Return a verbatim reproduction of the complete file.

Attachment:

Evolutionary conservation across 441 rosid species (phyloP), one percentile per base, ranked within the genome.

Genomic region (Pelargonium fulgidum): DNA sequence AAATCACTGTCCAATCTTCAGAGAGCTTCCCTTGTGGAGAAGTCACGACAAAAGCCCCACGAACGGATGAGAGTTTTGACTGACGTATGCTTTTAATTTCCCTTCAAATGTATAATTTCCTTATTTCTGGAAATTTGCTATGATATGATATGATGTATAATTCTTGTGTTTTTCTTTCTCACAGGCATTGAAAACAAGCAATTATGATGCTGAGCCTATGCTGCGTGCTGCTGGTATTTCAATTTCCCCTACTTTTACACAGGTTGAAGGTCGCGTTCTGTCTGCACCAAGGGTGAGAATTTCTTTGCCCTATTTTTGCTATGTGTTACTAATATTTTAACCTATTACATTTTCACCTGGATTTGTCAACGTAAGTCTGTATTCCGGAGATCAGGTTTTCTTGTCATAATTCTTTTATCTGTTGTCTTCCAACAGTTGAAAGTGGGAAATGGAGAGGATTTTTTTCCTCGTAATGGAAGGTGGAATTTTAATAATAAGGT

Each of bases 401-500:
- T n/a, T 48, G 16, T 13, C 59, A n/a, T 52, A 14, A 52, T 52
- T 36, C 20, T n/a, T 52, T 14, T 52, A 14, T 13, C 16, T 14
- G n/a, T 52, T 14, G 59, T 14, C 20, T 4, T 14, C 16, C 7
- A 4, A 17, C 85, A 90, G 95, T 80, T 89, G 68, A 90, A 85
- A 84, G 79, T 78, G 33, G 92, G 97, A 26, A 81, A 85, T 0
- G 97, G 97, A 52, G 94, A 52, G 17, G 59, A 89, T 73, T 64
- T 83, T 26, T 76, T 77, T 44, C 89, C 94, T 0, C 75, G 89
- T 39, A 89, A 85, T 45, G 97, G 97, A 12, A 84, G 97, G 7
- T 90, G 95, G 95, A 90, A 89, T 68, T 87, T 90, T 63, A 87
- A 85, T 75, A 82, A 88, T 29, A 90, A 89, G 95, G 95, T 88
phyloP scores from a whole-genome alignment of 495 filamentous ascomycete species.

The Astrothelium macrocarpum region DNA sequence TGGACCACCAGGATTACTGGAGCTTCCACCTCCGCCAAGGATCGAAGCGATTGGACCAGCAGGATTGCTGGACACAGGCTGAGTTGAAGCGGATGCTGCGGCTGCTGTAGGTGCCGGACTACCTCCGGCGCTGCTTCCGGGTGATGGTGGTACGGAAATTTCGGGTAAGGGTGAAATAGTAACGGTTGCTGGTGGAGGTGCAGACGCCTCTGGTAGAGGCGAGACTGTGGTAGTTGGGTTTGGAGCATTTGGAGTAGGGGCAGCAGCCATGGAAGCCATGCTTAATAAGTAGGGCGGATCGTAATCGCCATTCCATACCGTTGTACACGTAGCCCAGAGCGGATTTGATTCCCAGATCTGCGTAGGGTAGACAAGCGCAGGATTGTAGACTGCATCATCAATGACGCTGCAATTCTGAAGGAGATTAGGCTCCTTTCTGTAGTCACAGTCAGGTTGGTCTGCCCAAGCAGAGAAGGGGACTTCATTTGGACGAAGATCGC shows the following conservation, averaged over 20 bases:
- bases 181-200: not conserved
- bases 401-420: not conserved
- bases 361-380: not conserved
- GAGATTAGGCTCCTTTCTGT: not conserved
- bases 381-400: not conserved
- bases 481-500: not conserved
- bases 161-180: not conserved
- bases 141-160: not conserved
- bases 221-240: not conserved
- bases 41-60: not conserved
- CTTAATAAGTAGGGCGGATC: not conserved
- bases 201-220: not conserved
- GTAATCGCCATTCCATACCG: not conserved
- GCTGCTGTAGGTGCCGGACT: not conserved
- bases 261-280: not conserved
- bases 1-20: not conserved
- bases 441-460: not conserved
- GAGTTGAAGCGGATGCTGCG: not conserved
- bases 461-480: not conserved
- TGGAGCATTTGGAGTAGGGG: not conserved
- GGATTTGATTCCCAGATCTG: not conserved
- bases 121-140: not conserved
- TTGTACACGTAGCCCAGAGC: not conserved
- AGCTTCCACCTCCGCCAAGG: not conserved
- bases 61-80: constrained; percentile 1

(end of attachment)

Evolutionary conservation across 441 rosid species (phyloP), one percentile per base, ranked within the genome.

Genomic region (Pelargonium fulgidum): DNA sequence AAATCACTGTCCAATCTTCAGAGAGCTTCCCTTGTGGAGAAGTCACGACAAAAGCCCCACGAACGGATGAGAGTTTTGACTGACGTATGCTTTTAATTTCCCTTCAAATGTATAATTTCCTTATTTCTGGAAATTTGCTATGATATGATATGATGTATAATTCTTGTGTTTTTCTTTCTCACAGGCATTGAAAACAAGCAATTATGATGCTGAGCCTATGCTGCGTGCTGCTGGTATTTCAATTTCCCCTACTTTTACACAGGTTGAAGGTCGCGTTCTGTCTGCACCAAGGGTGAGAATTTCTTTGCCCTATTTTTGCTATGTGTTACTAATATTTTAACCTATTACATTTTCACCTGGATTTGTCAACGTAAGTCTGTATTCCGGAGATCAGGTTTTCTTGTCATAATTCTTTTATCTGTTGTCTTCCAACAGTTGAAAGTGGGAAATGGAGAGGATTTTTTTCCTCGTAATGGAAGGTGGAATTTTAATAATAAGGT

Each of bases 401-500:
- T n/a, T 48, G 16, T 13, C 59, A n/a, T 52, A 14, A 52, T 52
- T 36, C 20, T n/a, T 52, T 14, T 52, A 14, T 13, C 16, T 14
- G n/a, T 52, T 14, G 59, T 14, C 20, T 4, T 14, C 16, C 7
- A 4, A 17, C 85, A 90, G 95, T 80, T 89, G 68, A 90, A 85
- A 84, G 79, T 78, G 33, G 92, G 97, A 26, A 81, A 85, T 0
- G 97, G 97, A 52, G 94, A 52, G 17, G 59, A 89, T 73, T 64
- T 83, T 26, T 76, T 77, T 44, C 89, C 94, T 0, C 75, G 89
- T 39, A 89, A 85, T 45, G 97, G 97, A 12, A 84, G 97, G 7
- T 90, G 95, G 95, A 90, A 89, T 68, T 87, T 90, T 63, A 87
- A 85, T 75, A 82, A 88, T 29, A 90, A 89, G 95, G 95, T 88
phyloP scores from a whole-genome alignment of 495 filamentous ascomycete species.

The Astrothelium macrocarpum region DNA sequence TGGACCACCAGGATTACTGGAGCTTCCACCTCCGCCAAGGATCGAAGCGATTGGACCAGCAGGATTGCTGGACACAGGCTGAGTTGAAGCGGATGCTGCGGCTGCTGTAGGTGCCGGACTACCTCCGGCGCTGCTTCCGGGTGATGGTGGTACGGAAATTTCGGGTAAGGGTGAAATAGTAACGGTTGCTGGTGGAGGTGCAGACGCCTCTGGTAGAGGCGAGACTGTGGTAGTTGGGTTTGGAGCATTTGGAGTAGGGGCAGCAGCCATGGAAGCCATGCTTAATAAGTAGGGCGGATCGTAATCGCCATTCCATACCGTTGTACACGTAGCCCAGAGCGGATTTGATTCCCAGATCTGCGTAGGGTAGACAAGCGCAGGATTGTAGACTGCATCATCAATGACGCTGCAATTCTGAAGGAGATTAGGCTCCTTTCTGTAGTCACAGTCAGGTTGGTCTGCCCAAGCAGAGAAGGGGACTTCATTTGGACGAAGATCGC shows the following conservation, averaged over 20 bases:
- bases 181-200: not conserved
- bases 401-420: not conserved
- bases 361-380: not conserved
- GAGATTAGGCTCCTTTCTGT: not conserved
- bases 381-400: not conserved
- bases 481-500: not conserved
- bases 161-180: not conserved
- bases 141-160: not conserved
- bases 221-240: not conserved
- bases 41-60: not conserved
- CTTAATAAGTAGGGCGGATC: not conserved
- bases 201-220: not conserved
- GTAATCGCCATTCCATACCG: not conserved
- GCTGCTGTAGGTGCCGGACT: not conserved
- bases 261-280: not conserved
- bases 1-20: not conserved
- bases 441-460: not conserved
- GAGTTGAAGCGGATGCTGCG: not conserved
- bases 461-480: not conserved
- TGGAGCATTTGGAGTAGGGG: not conserved
- GGATTTGATTCCCAGATCTG: not conserved
- bases 121-140: not conserved
- TTGTACACGTAGCCCAGAGC: not conserved
- AGCTTCCACCTCCGCCAAGG: not conserved
- bases 61-80: constrained; percentile 1